"They are dedicated to sowing the seeds of national despondency, [and] racial and ethnic hatred and conflict through sections of the local anti-government press.... Appropriate administrative, political, and security measures will be taken to nip these destabilization maneuvers in the bud."
Mugabe faces presssure from the minority Ndebele, whose long-simmering resentment he has not quelled.
A 1989 unity deal between the two major political rivals - Mugabe's ZANU-PF and Joshua Nkomo's Zimbabwean African People's Union (PF-ZAPU) - sought to end a decade of hostilities between the two movements. ZANU-PF's support comes mostly from the majority Shona tribe, while PF-ZAPU is made up mainly of the minority Ndebele.
Before independence, ZANU and ZAPU were the two major liberation movements and had a marriage of convenience under the Patriotic Front. But after ZANU's landslide victory in the independence elections, the new Shona-dominated government began suppressing the Ndebele.
The 1989 unity deal made Mr. Nkomo a joint vice president and put several leading Ndebeles in the Cabinet. But the deal has had few benefits for this minority.
Ndebele leaders have stepped up their calls for autonomy and self-government in recent months and are expected to mount a campaign early next year to mark the 10th anniversary of a massacre of Ndebeles by Mugabe's Fifth Brigade.
"The unity deal is glaringly superficial," says Makhatini Guduza, a veteran Ndebele community leader and life-long confidant of Nkomo. "This country is run by cunning people who want to protect their tribal domination for future generations." Other disaffected sectors
Despite the fact that no powerful opposition party has emerged in Zimbabwe, there is growing assertiveness also by businessmen, farmers, trade unionists, intellectuals, students, and church leaders disaffected with Mugabe's economic policies and resistance to democratic reforms.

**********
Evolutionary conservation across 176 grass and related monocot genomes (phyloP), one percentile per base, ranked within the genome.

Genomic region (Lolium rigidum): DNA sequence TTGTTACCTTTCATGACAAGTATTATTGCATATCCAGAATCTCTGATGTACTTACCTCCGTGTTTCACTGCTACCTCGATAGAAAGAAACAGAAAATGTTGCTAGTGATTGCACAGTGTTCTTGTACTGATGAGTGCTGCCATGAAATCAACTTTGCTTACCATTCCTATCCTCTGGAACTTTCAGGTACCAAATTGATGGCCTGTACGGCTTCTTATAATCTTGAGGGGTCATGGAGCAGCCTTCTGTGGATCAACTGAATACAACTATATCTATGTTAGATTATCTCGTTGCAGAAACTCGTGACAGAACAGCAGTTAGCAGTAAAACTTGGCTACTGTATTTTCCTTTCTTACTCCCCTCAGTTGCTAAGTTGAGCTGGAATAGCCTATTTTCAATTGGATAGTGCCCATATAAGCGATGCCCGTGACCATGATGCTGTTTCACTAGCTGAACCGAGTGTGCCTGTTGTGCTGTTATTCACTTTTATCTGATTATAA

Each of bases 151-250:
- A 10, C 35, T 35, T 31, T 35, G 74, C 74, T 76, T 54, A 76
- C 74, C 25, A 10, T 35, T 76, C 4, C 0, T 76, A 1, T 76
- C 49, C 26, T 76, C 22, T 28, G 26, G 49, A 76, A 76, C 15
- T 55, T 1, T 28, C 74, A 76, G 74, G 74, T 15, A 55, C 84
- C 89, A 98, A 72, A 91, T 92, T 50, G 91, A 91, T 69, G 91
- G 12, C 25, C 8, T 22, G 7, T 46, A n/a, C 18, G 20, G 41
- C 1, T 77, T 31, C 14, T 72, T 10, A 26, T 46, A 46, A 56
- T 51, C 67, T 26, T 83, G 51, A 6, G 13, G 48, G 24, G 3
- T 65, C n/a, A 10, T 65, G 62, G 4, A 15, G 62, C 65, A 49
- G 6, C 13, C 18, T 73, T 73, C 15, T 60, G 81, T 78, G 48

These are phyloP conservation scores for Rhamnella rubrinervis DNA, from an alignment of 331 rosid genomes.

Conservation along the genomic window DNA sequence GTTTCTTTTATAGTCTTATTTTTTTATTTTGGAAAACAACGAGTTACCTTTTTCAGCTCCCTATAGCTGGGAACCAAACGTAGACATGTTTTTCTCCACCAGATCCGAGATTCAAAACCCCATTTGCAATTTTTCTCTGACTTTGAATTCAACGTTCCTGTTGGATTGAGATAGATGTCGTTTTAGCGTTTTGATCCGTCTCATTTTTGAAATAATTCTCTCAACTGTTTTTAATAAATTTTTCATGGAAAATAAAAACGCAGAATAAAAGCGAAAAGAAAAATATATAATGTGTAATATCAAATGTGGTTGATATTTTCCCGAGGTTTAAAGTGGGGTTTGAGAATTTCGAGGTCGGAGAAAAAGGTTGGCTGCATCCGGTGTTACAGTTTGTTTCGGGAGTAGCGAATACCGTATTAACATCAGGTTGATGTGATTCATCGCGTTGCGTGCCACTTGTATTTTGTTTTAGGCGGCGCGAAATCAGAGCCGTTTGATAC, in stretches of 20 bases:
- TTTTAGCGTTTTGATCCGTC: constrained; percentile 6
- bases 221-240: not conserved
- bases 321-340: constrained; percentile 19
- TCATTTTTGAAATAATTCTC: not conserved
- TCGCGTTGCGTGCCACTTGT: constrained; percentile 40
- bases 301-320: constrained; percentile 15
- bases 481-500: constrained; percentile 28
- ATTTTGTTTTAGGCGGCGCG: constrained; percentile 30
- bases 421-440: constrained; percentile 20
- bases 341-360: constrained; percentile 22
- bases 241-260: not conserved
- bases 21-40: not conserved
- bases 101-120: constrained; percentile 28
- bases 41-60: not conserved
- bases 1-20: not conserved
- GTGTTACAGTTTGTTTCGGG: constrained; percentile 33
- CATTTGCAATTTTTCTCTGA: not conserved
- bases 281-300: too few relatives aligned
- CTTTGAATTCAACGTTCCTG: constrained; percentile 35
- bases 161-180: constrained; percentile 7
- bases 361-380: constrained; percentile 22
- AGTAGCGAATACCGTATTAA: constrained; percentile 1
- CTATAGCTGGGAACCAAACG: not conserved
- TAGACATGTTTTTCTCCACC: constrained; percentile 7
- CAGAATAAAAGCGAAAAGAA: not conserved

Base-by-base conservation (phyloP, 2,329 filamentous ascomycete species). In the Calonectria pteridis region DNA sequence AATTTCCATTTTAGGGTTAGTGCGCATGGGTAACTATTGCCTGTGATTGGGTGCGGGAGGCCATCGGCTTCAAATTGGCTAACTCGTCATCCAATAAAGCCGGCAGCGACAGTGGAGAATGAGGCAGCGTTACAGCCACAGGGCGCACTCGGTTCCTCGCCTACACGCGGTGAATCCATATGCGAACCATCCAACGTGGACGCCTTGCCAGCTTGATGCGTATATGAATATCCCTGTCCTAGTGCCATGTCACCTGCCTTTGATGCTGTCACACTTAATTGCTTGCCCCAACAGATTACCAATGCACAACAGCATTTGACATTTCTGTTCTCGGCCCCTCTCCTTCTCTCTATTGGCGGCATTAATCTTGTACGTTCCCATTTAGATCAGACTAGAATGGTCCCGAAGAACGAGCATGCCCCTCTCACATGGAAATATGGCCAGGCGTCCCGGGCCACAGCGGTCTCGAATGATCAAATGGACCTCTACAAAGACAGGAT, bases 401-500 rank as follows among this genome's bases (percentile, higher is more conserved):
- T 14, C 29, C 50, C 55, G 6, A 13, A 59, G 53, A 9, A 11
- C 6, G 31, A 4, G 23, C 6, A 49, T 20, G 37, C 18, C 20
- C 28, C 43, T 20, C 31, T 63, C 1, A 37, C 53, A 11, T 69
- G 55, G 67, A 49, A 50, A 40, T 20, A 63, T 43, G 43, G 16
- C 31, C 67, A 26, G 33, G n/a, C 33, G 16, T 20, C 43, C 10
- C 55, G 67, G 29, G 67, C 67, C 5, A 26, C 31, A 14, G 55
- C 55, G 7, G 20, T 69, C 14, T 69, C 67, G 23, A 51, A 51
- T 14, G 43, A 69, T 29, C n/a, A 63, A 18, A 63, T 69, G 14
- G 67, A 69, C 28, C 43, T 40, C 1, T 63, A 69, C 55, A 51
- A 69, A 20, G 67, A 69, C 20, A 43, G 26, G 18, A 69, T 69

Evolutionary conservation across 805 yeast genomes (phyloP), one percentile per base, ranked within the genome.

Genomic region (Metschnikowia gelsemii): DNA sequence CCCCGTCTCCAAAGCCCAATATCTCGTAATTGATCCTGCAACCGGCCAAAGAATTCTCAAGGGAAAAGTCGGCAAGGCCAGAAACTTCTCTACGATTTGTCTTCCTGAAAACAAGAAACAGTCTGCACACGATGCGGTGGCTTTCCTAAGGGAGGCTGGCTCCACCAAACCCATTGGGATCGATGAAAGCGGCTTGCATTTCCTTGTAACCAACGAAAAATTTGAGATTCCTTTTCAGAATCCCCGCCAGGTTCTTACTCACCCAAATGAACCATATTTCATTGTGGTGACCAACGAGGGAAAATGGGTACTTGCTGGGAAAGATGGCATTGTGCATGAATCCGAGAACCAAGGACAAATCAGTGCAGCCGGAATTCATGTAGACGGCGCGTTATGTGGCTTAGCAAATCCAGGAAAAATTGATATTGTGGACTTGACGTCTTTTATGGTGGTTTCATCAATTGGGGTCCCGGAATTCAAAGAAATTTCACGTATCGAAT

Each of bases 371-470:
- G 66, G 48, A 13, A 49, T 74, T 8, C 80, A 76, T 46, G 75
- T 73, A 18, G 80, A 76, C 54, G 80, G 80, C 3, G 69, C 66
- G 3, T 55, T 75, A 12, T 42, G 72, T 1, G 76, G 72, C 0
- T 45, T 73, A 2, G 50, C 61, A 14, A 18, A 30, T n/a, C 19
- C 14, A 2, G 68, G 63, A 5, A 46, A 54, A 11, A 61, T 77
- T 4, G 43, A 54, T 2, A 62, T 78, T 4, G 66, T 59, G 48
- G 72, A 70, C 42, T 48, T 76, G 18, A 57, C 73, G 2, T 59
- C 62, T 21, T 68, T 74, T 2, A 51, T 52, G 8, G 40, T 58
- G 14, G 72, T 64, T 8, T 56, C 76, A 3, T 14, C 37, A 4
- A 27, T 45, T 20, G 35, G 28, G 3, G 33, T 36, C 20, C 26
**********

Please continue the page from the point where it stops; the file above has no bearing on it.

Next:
"Although the government has ditched the hankering for a one-party state, they don't seem able to move away from the mind-set," says a Western diplomat here.
The Forum for Democratic Reform, headed by former Chief Justice Enoch Dumbutshena, has an influential - if elite - following, but its leaders appear uncertain as to whether to form a political party.
Moyo says that with no organized opposition leadership change could be unpredictable and difficult to control. He doubts Zimbabwe will follow the example set by neighboring Zambia, where trade unions led a democratic coalition. Change, he says, is more likely to come through a split in ZANU-PF with legislators breaking rank.
"This is what could spark a new movement and give the opposition life."
But other observers feel it is too early to write-off the Zimbabwean president.
"Mugabe has responded to his government's loss of grass-roots support by undertaking more tours to the provinces, politicizing drought relief, and reducing the size of his Cabinet," says a Western diplomat here. "These changes are more cosmetic than real but it would be far too early to write-off Mugabe's chances in an election which is still three years away.
"There is still time to see the benefits of the austere economic reforms and for the 10-year drought cycle to be reversed."